I think the West has to take a strong and clear position on it. I think it’s also important that we are willing to cooperate with Russia where it’s absolutely necessary that we do so [for example] in the fight against Islamist extremism. It’s hard to see that you will have a solution ultimately in Syria without some form of coordination and cooperation with Russia. When I say we have to deal with Russia with care, it’s important we take a strong position on Ukraine but it’s important we also recognise Russia remains a powerful player, and in certain areas including the Middle East at the present time they are an important component of how we deal with these challenges.

Stephen Fidler: Do you think the West and the U.S. bear any responsibility for what has happened?

Tony Blair: Yeah I think we should be perfectly prepared to be self-critical not least in the handling of the issues in Ukraine. That said, you still can’t justify what’s happening. And for the sake of the other countries in the region, it’s very important that the West takes a clear position and stands with strength.

One of the problems today is that some of these international questions are incredibly complex and some of them involve the relationship between issues where we will be in opposition to Russia on certain issues but where we have a common interest on others. And even though it sometimes strikes people as contradictory that you on the one hand say you’re strongly opposed to this aspect of Russian policy but on the other hand you’re prepared to cooperate on another international issue, I think you’ve got to do that. In particular in what I think is the largest long-term security threat we face which is around this Islamist extremism, there East and West – and by East I don’t just mean Russia, I mean China, I mean India and other countries of the East – I think we have a common interest.

Stephen Fidler: When you say the West needs to be self-critical on the issue of Ukraine, do you think the EU in some ways sleepwalked into this, into the association agreement? Should it have been better thought through?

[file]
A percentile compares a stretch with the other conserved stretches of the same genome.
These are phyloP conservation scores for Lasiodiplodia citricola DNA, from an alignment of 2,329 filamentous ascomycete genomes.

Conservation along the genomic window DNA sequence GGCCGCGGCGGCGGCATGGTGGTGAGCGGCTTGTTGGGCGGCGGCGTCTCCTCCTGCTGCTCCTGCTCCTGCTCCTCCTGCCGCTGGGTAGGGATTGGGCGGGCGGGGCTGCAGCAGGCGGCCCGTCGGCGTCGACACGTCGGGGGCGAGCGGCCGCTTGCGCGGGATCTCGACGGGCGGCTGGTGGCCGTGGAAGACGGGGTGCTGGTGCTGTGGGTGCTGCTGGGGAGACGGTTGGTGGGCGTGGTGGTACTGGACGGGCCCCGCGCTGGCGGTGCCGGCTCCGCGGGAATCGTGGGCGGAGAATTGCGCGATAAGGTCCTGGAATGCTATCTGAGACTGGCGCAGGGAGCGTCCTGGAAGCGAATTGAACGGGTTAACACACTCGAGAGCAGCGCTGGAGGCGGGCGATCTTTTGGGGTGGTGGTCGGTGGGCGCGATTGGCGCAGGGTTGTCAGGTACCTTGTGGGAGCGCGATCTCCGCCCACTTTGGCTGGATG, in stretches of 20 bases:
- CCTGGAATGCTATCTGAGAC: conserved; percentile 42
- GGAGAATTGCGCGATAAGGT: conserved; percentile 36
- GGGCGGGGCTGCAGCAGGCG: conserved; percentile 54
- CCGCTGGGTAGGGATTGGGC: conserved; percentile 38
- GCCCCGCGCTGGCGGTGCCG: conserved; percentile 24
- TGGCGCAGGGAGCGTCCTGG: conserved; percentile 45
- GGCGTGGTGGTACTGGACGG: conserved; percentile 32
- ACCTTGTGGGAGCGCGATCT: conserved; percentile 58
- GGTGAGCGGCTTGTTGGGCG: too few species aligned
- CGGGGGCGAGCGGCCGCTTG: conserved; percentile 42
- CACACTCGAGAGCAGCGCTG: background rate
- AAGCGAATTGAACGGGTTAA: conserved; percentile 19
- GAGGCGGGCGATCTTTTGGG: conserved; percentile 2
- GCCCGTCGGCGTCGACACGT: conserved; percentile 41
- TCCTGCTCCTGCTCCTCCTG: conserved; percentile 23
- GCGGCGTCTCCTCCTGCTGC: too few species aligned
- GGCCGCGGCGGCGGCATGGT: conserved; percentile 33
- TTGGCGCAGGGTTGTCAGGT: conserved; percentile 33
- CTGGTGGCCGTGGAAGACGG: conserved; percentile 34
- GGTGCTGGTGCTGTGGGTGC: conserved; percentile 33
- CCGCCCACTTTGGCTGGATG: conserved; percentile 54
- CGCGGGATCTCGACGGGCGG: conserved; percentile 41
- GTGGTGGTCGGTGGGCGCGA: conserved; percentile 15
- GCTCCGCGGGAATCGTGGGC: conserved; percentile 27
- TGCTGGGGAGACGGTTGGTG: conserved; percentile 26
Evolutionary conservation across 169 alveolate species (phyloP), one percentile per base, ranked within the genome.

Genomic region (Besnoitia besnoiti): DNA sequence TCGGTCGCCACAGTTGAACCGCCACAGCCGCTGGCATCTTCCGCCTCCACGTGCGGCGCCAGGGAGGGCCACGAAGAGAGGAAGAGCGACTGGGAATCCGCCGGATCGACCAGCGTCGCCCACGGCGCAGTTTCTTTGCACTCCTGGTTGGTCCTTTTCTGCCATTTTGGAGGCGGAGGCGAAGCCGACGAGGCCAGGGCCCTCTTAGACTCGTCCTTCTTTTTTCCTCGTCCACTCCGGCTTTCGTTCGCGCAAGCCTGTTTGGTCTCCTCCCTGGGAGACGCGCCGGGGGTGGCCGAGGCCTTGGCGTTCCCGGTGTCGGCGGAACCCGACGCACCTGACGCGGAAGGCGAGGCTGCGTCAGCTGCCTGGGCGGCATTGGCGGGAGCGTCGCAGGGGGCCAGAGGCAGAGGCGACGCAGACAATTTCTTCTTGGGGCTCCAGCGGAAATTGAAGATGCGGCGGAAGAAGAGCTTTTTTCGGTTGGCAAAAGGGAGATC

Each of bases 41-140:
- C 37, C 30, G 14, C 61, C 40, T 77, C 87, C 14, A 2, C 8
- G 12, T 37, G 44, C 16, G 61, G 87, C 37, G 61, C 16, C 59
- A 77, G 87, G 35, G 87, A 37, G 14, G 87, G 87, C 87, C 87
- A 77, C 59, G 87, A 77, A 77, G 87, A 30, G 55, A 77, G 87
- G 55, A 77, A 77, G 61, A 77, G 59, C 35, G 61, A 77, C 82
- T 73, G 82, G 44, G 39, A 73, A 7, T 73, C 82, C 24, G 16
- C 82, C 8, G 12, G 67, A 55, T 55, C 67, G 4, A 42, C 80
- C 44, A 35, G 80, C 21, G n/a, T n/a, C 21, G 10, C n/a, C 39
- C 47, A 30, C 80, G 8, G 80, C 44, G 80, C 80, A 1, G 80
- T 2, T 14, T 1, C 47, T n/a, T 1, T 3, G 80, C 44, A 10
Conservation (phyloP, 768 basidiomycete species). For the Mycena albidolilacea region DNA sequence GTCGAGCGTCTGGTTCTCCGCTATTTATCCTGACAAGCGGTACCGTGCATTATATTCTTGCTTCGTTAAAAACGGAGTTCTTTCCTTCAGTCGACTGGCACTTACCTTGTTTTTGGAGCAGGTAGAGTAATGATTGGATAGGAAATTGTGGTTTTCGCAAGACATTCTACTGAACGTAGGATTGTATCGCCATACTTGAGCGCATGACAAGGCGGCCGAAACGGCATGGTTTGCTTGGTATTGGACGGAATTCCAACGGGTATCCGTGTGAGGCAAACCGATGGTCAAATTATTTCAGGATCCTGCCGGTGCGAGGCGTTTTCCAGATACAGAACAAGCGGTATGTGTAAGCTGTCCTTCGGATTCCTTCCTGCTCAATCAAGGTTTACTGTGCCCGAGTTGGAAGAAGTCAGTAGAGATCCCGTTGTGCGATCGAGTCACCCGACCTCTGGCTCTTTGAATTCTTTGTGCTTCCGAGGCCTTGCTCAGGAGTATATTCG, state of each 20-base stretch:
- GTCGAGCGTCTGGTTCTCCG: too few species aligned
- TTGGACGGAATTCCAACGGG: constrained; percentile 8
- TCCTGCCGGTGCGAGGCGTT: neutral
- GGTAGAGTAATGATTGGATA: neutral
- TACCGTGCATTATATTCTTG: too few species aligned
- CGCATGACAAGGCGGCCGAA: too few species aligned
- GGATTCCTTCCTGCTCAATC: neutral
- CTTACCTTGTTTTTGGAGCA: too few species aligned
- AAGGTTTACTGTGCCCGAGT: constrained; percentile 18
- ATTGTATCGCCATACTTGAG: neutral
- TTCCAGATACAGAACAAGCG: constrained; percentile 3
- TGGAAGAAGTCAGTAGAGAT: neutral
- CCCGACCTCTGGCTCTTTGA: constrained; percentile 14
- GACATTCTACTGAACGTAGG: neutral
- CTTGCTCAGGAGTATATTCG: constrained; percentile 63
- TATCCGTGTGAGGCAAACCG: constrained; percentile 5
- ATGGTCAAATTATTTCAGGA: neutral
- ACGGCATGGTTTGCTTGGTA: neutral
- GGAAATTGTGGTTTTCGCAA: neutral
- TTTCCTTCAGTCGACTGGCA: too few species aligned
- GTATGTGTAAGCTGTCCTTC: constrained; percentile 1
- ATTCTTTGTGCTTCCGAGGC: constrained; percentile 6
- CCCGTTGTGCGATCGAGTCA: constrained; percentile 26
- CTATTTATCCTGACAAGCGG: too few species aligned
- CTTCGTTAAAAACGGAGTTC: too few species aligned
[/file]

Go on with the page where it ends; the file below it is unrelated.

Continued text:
Tony Blair: You can always say these things should have been better thought through but in the end the choice must be for the Ukrainian people to decide their own future. The difference between our position and the Russian position is that in the end, if the Ukrainian people had said we actually don’t want to be part of the European Union, we want to choose a future with Russia, we might have regretted that but we wouldn’t have tried by physical force to stop it.

So you have to take a strong position but you’ve got to recognise at the same time that there will be other dimensions of international relations in which you’re working with Russia. Now some people find that too hard or too complicated a position to adopt but I think the nature of the challenges we face in the world today means that you have to do it.

Stephen Fidler: In the eurozone, we have this problem of low growth. What would you advise Europeans to do to get growth going again?

Tony Blair: You’ve got to go back to the origins of the problem. The origin of the problem is that the single currency was an idea motivated in politics but expressed in economics. And the problem with the single currency is not complicated to describe, it’s very simple. It’s that we put together economies that were not in alignment. And what happened after the financial crisis and then the sovereign-debt crisis is that misalignment resulted in the countries in southern Europe being in crisis. What they are now having to do is make the adjustments necessary in circumstances where they don’t have the ability — at the same time as doing profound structural reform — to devalue their currency and gain competitiveness and growth.

My view is that you can do a certain amount through the European Central Bank and everything that can be done that way is being done. However, at the heart of this you’ve got to align monetary policy, fiscal policy and structural reform. And I think the only thing that works in these circumstances is for there to be as it were a grand bargain – and not a series of mini-bargains—in which Europe agrees to stimulate its economy and the countries that need to do those structural reforms agree to do them in very specific terms.